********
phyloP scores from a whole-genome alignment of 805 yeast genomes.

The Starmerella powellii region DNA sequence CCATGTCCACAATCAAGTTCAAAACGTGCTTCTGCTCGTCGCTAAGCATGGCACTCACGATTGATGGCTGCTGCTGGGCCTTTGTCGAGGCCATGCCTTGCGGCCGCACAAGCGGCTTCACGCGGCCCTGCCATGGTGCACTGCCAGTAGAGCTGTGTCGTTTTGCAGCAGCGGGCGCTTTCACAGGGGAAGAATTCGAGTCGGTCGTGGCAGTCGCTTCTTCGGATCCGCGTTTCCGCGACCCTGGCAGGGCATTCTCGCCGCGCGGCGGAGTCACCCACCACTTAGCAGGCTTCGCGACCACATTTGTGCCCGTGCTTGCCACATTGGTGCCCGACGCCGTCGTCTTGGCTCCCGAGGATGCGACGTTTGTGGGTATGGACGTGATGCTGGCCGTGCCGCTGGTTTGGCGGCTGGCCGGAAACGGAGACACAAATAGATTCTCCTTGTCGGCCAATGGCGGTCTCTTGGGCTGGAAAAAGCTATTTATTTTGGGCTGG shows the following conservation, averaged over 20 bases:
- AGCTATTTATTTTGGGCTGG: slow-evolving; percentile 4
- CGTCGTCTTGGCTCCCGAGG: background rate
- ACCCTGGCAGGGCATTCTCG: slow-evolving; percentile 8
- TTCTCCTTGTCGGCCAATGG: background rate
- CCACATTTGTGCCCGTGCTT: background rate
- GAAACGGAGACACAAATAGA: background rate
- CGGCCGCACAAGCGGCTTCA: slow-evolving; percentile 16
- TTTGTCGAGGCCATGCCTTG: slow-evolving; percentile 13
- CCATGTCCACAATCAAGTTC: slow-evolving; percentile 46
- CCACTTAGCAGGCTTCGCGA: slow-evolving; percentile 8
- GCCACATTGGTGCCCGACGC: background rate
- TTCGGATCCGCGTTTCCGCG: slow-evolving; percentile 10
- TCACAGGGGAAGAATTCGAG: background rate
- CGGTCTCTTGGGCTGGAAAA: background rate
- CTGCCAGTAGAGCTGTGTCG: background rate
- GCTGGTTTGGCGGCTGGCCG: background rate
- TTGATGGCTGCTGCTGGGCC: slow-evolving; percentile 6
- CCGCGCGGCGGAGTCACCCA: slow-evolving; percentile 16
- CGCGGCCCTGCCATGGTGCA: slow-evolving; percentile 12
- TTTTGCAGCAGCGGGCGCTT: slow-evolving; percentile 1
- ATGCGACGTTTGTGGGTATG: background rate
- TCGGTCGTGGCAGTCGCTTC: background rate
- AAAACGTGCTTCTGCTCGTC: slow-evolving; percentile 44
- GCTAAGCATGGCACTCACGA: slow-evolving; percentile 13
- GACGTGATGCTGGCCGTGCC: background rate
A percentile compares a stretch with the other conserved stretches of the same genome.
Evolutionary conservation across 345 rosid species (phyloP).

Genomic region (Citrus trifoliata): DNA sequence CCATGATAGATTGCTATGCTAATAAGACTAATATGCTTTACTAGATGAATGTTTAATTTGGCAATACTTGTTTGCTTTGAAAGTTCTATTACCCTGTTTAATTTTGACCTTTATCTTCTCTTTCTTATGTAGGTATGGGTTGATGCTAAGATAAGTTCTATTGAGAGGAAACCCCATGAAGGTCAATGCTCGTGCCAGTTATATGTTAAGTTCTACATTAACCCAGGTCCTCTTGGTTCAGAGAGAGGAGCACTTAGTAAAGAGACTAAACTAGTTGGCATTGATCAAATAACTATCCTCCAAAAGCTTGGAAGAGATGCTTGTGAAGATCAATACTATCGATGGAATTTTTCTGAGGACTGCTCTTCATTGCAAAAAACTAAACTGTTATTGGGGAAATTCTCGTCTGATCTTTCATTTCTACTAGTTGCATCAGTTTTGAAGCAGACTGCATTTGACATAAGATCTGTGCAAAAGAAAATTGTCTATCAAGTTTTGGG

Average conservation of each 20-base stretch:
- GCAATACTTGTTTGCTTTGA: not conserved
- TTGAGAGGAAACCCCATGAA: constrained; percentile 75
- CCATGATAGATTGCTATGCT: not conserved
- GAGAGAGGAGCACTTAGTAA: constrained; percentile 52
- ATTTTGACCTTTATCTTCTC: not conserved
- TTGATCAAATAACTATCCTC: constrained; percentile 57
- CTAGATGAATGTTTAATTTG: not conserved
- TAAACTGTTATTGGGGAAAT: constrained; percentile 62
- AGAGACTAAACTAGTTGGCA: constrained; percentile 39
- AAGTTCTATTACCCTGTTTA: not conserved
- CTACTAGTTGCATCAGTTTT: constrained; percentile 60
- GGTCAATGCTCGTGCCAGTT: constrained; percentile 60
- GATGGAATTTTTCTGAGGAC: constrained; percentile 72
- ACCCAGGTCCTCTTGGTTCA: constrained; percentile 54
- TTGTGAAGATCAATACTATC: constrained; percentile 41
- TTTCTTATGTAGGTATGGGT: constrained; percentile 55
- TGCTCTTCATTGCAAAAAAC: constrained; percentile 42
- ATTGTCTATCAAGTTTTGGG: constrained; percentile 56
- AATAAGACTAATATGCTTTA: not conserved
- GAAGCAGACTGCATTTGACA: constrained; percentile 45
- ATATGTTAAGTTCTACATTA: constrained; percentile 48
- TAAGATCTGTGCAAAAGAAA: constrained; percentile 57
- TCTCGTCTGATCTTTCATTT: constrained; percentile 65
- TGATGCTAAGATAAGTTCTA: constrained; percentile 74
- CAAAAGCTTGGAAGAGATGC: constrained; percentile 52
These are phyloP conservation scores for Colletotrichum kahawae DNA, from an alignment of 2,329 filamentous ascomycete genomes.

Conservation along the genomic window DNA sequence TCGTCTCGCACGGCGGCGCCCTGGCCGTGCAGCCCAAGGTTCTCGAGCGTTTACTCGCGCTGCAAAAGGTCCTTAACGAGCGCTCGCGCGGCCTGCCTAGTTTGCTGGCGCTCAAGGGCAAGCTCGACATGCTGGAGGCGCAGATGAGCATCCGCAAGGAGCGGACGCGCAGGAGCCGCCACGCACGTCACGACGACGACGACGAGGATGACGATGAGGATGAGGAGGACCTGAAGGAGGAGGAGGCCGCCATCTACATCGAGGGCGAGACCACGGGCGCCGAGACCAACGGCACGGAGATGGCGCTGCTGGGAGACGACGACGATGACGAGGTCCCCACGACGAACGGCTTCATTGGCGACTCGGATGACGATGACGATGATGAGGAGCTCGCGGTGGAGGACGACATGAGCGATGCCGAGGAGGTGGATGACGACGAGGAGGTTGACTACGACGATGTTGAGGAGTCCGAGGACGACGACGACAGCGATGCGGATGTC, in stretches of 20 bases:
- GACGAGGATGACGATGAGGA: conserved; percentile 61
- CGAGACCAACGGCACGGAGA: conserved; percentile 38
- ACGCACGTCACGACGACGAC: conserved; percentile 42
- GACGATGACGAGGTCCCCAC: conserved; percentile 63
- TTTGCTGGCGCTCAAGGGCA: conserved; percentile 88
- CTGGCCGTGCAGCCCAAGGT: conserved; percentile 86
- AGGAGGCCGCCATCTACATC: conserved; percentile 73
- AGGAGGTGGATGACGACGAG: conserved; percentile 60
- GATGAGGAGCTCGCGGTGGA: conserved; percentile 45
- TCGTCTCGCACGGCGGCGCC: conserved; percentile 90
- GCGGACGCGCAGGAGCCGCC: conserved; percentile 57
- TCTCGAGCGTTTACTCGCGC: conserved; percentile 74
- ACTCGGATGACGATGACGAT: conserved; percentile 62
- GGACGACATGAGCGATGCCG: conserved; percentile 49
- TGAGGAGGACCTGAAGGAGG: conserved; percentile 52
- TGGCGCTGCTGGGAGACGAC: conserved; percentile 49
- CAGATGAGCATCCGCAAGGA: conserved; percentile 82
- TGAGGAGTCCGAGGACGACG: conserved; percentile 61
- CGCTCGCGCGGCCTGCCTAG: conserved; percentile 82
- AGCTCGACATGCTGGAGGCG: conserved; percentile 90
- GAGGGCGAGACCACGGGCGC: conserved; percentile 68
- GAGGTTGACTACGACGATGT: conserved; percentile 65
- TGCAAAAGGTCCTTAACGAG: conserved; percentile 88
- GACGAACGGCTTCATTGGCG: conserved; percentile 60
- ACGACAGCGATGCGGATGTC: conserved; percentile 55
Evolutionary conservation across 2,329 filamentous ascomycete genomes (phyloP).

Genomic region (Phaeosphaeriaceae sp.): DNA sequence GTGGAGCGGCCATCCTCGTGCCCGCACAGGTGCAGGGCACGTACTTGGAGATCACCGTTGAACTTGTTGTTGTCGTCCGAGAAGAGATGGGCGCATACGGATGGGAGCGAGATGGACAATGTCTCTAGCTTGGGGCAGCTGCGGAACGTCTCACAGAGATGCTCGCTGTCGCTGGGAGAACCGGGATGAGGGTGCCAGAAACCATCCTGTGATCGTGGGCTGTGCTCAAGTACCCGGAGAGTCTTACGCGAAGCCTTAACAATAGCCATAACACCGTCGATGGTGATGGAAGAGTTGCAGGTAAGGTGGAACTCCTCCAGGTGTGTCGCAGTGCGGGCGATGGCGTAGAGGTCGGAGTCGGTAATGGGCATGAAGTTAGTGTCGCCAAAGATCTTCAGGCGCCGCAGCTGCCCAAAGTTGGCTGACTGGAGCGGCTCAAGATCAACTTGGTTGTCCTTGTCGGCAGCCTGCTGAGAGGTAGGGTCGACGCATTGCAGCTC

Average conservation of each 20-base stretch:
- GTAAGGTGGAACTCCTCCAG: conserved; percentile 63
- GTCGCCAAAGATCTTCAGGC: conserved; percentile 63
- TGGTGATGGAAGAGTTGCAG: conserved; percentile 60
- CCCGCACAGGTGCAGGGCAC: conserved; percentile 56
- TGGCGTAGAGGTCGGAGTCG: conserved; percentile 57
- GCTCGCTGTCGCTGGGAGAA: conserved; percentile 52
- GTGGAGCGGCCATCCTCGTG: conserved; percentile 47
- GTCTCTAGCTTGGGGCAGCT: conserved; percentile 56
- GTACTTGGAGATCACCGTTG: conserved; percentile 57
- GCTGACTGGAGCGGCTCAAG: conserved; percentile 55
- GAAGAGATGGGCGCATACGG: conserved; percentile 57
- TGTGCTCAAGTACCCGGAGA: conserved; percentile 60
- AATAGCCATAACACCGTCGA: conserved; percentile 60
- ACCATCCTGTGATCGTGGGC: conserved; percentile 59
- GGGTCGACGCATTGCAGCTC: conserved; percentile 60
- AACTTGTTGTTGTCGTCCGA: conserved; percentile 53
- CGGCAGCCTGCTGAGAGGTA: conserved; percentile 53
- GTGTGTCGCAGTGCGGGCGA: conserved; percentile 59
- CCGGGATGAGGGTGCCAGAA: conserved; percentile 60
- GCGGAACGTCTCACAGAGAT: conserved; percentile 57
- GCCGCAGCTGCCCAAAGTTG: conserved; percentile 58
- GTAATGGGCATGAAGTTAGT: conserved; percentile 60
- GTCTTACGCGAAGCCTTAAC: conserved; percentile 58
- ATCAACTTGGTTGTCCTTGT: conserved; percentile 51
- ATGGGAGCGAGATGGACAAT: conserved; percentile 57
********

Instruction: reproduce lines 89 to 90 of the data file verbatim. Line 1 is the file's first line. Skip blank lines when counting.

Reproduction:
- TGGTGATGGAAGAGTTGCAG: conserved; percentile 60
- CCCGCACAGGTGCAGGGCAC: conserved; percentile 56